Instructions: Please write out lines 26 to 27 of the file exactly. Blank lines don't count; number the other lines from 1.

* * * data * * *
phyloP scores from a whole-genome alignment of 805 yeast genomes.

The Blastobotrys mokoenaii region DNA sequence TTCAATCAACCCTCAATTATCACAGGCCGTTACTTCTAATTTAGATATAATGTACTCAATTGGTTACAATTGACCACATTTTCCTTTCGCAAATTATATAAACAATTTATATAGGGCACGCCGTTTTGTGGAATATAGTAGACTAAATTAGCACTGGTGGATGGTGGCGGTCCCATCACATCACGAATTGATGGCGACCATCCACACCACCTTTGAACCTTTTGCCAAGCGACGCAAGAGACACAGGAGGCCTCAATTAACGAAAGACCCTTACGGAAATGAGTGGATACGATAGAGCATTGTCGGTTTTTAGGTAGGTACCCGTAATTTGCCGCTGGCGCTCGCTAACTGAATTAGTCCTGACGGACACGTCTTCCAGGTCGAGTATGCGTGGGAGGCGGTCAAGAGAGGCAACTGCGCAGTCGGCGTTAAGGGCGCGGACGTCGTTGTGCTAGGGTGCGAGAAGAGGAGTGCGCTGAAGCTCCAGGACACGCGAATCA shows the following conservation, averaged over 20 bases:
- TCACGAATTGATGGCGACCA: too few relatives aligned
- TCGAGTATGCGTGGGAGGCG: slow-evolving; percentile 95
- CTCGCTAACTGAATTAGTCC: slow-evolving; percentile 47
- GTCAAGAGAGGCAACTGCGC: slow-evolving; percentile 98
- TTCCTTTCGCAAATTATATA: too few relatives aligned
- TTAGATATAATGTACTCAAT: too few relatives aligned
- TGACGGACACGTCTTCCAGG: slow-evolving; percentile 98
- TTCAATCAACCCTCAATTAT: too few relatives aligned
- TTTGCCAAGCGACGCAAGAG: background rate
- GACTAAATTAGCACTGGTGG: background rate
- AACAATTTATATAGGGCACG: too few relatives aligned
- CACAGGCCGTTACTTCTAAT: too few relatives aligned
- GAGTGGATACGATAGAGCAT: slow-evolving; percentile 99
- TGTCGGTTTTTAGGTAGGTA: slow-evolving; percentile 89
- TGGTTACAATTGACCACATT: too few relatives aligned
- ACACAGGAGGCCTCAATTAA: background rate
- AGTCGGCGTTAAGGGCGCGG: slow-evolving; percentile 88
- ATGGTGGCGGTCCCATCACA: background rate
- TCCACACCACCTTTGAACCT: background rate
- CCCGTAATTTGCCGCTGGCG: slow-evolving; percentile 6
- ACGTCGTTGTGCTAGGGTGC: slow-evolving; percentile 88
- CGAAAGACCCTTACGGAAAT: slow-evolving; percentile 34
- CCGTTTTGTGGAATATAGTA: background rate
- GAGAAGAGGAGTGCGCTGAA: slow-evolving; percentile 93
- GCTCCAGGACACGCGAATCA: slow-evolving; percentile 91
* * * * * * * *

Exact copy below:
- GAGAAGAGGAGTGCGCTGAA: slow-evolving; percentile 93
- GCTCCAGGACACGCGAATCA: slow-evolving; percentile 91